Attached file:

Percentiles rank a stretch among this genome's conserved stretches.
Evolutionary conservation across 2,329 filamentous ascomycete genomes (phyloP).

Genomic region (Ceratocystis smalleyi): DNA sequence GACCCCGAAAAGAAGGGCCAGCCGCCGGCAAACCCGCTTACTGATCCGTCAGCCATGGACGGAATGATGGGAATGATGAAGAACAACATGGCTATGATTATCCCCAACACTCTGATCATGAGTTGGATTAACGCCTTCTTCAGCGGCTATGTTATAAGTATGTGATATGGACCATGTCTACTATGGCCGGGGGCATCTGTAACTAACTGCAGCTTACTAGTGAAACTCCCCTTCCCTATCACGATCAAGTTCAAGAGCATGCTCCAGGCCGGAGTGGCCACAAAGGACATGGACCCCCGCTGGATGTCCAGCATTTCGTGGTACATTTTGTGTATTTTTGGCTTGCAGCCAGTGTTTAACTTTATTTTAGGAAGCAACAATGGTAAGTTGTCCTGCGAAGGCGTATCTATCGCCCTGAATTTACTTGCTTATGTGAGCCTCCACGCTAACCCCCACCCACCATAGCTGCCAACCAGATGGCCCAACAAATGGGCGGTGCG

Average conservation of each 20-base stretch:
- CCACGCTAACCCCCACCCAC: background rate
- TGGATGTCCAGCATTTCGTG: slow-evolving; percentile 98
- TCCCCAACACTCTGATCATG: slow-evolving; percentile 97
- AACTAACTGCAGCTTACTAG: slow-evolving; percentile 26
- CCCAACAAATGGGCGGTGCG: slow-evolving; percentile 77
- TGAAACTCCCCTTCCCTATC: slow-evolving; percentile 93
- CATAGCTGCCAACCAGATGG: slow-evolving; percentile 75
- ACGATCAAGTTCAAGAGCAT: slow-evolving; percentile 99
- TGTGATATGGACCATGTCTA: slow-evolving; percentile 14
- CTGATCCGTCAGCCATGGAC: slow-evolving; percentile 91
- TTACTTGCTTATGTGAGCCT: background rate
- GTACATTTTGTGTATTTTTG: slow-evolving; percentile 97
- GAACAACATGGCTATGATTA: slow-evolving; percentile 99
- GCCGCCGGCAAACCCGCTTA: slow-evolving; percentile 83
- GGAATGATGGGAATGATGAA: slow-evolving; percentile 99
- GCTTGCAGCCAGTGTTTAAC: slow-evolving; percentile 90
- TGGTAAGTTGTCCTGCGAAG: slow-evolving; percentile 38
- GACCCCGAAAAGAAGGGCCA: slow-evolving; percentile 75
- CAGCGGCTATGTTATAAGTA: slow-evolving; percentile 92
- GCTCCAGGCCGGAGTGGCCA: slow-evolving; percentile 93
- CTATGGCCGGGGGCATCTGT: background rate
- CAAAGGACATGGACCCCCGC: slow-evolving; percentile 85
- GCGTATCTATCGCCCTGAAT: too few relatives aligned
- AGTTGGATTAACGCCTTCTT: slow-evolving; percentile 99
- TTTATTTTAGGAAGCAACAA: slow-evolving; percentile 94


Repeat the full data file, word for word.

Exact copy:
Percentiles rank a stretch among this genome's conserved stretches.
Evolutionary conservation across 2,329 filamentous ascomycete genomes (phyloP).

Genomic region (Ceratocystis smalleyi): DNA sequence GACCCCGAAAAGAAGGGCCAGCCGCCGGCAAACCCGCTTACTGATCCGTCAGCCATGGACGGAATGATGGGAATGATGAAGAACAACATGGCTATGATTATCCCCAACACTCTGATCATGAGTTGGATTAACGCCTTCTTCAGCGGCTATGTTATAAGTATGTGATATGGACCATGTCTACTATGGCCGGGGGCATCTGTAACTAACTGCAGCTTACTAGTGAAACTCCCCTTCCCTATCACGATCAAGTTCAAGAGCATGCTCCAGGCCGGAGTGGCCACAAAGGACATGGACCCCCGCTGGATGTCCAGCATTTCGTGGTACATTTTGTGTATTTTTGGCTTGCAGCCAGTGTTTAACTTTATTTTAGGAAGCAACAATGGTAAGTTGTCCTGCGAAGGCGTATCTATCGCCCTGAATTTACTTGCTTATGTGAGCCTCCACGCTAACCCCCACCCACCATAGCTGCCAACCAGATGGCCCAACAAATGGGCGGTGCG

Average conservation of each 20-base stretch:
- CCACGCTAACCCCCACCCAC: background rate
- TGGATGTCCAGCATTTCGTG: slow-evolving; percentile 98
- TCCCCAACACTCTGATCATG: slow-evolving; percentile 97
- AACTAACTGCAGCTTACTAG: slow-evolving; percentile 26
- CCCAACAAATGGGCGGTGCG: slow-evolving; percentile 77
- TGAAACTCCCCTTCCCTATC: slow-evolving; percentile 93
- CATAGCTGCCAACCAGATGG: slow-evolving; percentile 75
- ACGATCAAGTTCAAGAGCAT: slow-evolving; percentile 99
- TGTGATATGGACCATGTCTA: slow-evolving; percentile 14
- CTGATCCGTCAGCCATGGAC: slow-evolving; percentile 91
- TTACTTGCTTATGTGAGCCT: background rate
- GTACATTTTGTGTATTTTTG: slow-evolving; percentile 97
- GAACAACATGGCTATGATTA: slow-evolving; percentile 99
- GCCGCCGGCAAACCCGCTTA: slow-evolving; percentile 83
- GGAATGATGGGAATGATGAA: slow-evolving; percentile 99
- GCTTGCAGCCAGTGTTTAAC: slow-evolving; percentile 90
- TGGTAAGTTGTCCTGCGAAG: slow-evolving; percentile 38
- GACCCCGAAAAGAAGGGCCA: slow-evolving; percentile 75
- CAGCGGCTATGTTATAAGTA: slow-evolving; percentile 92
- GCTCCAGGCCGGAGTGGCCA: slow-evolving; percentile 93
- CTATGGCCGGGGGCATCTGT: background rate
- CAAAGGACATGGACCCCCGC: slow-evolving; percentile 85
- GCGTATCTATCGCCCTGAAT: too few relatives aligned
- AGTTGGATTAACGCCTTCTT: slow-evolving; percentile 99
- TTTATTTTAGGAAGCAACAA: slow-evolving; percentile 94